Still, I wouldn't give it up. Even on a multiplex screen, a fifth the size it used to be, at $9 a ticket, it's still an experience I can't get any other way. The smallest movie screen is still bigger than anyone's entertainment room screen (unless you're a pro ball player or a movie star yourself), and the two hours in the dark, commercial-free (once it starts), story-absorbed subreality with outside distractions and stresses prohibited, is a necessity to me. I love it. It does me more good than an annual physical or vitamin supplements, and I hope they can hang in there, and wait out the people who haven't yet figured out that they won't be able to stay sane their whole lives if they can only watch a movie if they can also spend that time texting and emailing, balancing their checkbooks, checking their eBay, talking, cooking (for those who still do), and making to-do lists for the stuff they're not doing at the moment.

02 February 2009

Picture's Worth a Thousand Words...

Images can be extremely powerful. Sometimes one image can conjure thousands of lives and experiences, sometimes millions. Consider the swastika. Nothing but a few intersecting lines, but that image represents one of the greatest tragedies committed by humans against humans in our history. Hatred and prejudice beyond comprehension, and millions persecuted, tortured, and killed. There was no more sane or logic reasoning than about as much as can be contained in those few black lines, but that symbol was enough to inspire many, and to horrify generations, because it represented the words and ideology of Adolf Hitler, the man who made the swastika famous, and his odious Nazi party. That image, along with an image of a gaunt, hollow-eyed man in a striped uniform of a concentration camp; the star of David, sewn in yellow on the coat of a young German girl; the black "SS" on the collar of a German soldier...any single image representing that time is likely to make me cry.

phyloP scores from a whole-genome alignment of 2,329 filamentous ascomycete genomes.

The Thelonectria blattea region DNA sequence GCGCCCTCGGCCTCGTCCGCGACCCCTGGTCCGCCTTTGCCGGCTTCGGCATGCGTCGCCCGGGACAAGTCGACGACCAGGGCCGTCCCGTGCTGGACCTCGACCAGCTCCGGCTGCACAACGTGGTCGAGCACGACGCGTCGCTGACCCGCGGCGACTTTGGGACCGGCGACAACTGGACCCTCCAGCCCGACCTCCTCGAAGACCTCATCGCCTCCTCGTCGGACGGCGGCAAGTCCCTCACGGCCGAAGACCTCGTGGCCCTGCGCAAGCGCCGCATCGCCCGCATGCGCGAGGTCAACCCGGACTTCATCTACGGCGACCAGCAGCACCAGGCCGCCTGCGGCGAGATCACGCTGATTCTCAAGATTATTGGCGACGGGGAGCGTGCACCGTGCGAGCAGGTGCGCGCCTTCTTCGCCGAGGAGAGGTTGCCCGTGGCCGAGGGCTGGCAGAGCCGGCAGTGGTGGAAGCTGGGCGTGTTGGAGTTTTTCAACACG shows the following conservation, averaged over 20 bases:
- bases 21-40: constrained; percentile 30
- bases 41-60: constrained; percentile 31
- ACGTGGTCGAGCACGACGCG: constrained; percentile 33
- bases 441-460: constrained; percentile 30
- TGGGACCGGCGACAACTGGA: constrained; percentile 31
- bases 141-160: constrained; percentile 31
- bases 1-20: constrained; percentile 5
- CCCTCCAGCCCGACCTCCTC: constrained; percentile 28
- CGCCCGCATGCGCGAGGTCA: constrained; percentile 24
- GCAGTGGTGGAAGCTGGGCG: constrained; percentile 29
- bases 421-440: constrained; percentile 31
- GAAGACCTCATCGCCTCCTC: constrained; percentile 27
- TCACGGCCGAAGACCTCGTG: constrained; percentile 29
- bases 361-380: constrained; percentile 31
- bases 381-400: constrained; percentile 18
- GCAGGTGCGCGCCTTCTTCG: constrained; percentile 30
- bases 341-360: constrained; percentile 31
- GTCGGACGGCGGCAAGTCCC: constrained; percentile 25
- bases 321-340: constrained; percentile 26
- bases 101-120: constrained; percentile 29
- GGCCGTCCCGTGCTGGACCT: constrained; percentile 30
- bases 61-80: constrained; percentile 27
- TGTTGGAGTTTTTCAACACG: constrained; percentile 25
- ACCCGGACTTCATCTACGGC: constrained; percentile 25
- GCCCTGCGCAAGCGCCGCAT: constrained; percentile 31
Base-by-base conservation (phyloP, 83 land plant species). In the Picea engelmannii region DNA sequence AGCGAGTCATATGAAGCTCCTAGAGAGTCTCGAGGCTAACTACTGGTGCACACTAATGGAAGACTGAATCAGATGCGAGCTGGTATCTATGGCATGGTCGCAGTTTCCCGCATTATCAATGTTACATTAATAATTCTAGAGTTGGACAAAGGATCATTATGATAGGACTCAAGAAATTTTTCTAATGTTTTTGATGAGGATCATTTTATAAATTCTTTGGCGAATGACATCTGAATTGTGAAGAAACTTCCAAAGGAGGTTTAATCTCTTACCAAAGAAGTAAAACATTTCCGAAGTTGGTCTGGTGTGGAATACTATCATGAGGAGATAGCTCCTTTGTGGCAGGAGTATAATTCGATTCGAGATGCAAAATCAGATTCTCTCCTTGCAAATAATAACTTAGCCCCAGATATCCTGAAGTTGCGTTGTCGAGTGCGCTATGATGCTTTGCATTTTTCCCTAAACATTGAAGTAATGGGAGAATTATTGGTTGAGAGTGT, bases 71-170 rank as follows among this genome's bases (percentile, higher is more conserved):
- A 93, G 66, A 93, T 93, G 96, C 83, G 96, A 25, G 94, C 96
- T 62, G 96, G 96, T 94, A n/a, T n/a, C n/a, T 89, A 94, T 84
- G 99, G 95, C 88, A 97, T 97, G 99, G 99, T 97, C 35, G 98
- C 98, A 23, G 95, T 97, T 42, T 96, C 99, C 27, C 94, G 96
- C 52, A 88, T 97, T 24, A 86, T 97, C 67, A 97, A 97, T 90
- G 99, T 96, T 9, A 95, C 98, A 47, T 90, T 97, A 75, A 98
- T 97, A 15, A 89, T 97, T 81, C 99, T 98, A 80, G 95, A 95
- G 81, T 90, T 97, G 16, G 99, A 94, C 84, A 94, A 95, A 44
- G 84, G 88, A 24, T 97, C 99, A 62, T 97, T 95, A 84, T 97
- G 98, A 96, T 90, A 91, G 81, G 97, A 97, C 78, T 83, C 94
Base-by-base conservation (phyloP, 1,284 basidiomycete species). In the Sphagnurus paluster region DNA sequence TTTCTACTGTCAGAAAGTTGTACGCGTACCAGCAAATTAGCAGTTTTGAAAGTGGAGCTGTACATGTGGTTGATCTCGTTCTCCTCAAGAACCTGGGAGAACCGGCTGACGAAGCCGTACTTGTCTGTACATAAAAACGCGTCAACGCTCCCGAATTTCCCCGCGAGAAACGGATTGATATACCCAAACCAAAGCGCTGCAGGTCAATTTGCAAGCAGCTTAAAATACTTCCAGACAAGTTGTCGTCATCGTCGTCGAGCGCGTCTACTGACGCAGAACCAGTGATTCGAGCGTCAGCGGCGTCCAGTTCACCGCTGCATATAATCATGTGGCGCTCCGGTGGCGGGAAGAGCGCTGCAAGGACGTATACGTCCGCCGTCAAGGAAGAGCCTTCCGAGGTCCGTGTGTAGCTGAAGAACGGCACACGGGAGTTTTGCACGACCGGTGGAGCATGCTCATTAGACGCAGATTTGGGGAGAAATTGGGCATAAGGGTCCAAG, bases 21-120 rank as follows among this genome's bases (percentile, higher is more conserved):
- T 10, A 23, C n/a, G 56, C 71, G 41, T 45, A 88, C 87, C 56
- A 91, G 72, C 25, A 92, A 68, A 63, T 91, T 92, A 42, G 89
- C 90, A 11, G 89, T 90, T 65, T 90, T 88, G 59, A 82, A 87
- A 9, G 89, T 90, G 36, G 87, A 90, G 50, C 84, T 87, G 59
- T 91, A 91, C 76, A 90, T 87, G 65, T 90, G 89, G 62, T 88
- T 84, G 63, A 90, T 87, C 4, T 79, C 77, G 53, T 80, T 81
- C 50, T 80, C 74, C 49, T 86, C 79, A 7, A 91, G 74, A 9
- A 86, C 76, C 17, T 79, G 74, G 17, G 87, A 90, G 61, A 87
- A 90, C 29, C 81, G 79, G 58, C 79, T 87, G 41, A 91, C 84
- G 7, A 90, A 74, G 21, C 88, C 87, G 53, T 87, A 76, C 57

As many people as show pride in their Southern heritage by displaying the Confederate flag, others get the same chills as when they see any of the images mentioned above. Some see it and think only of where they came from, the history of both challege and progress; some see only slavery and decades of prejudice and inequality.

The cross is another familiar and powerful image, one of the most simple, and at the same time, most profound. It means hope and promise for many, endurance, grace, and love. For those who believe in what it represents, it means that the one true God, creator of heaven and earth, sent his son to walk among us; teach us about the concepts of forgiveness, unconditional love, and eternity; be executed by crucifixion; and actually rise from the dead, all as a message to us as a species, to make a point about what is possible, what is expected, and how much we are treasured by this God. That is some message to be carried in such a simple design, even in its multitude of sizes, colors, and materials.

The peace sign is another charged image that can mean a theory, a practice, or an era. A pink ribbon commemorates the victims and survivors of breast cancer, a yellow ribbon soldiers whose return we await. The Iwo Jima Memorial statue sends waves of emotions and memories across the hearts of many who see it. The eternal flame marking the gravesite of John F. Kennedy has moved people for generations, as did the picture of his son saluting his casket.

Innumerable stories have been written to accompany just the few images I've named, and there are so many that spring to mind that I could easily fill my hard drive with them. They are like magic buttons, time machines that in a breath take you to that place, that moment, and fill you with the sights, sounds, and feelings of their subjects. They're virtually universal in their communication, transcending language and station, which is something that cannot be said about all mediums.